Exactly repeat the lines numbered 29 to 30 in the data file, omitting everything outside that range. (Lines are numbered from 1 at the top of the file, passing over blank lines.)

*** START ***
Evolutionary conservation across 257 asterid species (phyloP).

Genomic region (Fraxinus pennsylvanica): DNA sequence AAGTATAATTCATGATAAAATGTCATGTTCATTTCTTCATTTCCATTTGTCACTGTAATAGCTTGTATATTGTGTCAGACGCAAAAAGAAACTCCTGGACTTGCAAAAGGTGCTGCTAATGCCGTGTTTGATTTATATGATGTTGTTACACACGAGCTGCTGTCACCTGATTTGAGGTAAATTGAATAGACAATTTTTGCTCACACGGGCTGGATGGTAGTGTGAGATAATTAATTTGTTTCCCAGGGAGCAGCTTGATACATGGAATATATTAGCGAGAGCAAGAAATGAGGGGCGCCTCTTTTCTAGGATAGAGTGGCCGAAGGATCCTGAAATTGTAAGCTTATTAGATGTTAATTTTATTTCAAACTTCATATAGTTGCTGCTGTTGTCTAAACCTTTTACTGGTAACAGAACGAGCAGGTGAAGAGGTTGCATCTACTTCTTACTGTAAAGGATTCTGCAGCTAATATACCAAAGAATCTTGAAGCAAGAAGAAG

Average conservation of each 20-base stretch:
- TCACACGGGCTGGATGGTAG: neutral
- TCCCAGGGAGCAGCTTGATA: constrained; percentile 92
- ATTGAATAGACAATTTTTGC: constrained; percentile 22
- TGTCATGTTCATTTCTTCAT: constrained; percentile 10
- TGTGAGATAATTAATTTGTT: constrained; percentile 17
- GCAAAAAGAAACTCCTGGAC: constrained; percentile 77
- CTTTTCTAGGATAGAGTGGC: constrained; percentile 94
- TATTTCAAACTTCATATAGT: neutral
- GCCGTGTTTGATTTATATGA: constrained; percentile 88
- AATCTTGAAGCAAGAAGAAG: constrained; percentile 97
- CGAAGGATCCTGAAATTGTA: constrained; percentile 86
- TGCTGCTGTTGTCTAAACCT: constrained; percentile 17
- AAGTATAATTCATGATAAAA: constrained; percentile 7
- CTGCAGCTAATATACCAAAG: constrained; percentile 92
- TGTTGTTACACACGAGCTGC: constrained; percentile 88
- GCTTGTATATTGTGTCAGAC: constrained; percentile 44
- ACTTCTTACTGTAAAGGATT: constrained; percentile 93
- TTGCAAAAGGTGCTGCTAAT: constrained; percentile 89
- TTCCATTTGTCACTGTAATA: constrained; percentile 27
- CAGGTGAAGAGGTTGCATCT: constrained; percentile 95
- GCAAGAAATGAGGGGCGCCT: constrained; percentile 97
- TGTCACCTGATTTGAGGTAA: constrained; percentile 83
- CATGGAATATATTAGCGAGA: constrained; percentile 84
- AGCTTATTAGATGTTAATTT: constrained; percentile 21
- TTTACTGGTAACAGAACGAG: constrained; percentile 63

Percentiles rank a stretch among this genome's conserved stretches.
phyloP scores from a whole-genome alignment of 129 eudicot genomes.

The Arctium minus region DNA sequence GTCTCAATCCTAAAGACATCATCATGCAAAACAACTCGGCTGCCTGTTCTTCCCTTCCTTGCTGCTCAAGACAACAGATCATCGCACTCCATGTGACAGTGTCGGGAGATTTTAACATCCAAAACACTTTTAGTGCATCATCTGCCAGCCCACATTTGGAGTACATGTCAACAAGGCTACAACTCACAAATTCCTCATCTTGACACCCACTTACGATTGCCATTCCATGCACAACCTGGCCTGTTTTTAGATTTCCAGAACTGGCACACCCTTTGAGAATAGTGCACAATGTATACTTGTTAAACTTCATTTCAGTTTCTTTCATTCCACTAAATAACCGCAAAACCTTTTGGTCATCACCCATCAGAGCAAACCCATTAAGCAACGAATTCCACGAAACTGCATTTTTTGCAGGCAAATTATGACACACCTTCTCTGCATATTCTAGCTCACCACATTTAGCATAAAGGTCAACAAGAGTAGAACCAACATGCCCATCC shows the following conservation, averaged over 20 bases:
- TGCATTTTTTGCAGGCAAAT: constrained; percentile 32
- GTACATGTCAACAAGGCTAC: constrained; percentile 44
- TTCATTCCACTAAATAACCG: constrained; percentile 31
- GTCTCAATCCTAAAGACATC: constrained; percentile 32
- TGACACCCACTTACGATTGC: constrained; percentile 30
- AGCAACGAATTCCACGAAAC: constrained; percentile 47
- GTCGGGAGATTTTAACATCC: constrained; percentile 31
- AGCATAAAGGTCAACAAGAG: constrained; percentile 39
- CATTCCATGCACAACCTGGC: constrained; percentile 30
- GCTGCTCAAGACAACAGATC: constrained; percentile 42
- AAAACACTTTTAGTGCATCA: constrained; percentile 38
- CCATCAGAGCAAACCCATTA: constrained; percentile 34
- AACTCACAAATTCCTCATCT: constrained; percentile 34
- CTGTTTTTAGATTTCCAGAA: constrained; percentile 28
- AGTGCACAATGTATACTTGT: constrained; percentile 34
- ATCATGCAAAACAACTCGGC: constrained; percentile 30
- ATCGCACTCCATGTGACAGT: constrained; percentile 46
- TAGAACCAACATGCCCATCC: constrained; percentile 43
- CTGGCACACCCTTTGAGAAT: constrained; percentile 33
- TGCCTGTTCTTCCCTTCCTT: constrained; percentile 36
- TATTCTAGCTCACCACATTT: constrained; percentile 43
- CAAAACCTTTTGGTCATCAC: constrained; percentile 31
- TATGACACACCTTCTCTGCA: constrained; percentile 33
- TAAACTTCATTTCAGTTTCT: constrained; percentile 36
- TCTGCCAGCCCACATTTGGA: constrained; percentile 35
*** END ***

Percentiles rank a stretch among this genome's conserved stretches.
phyloP scores from a whole-genome alignment of 129 eudicot genomes.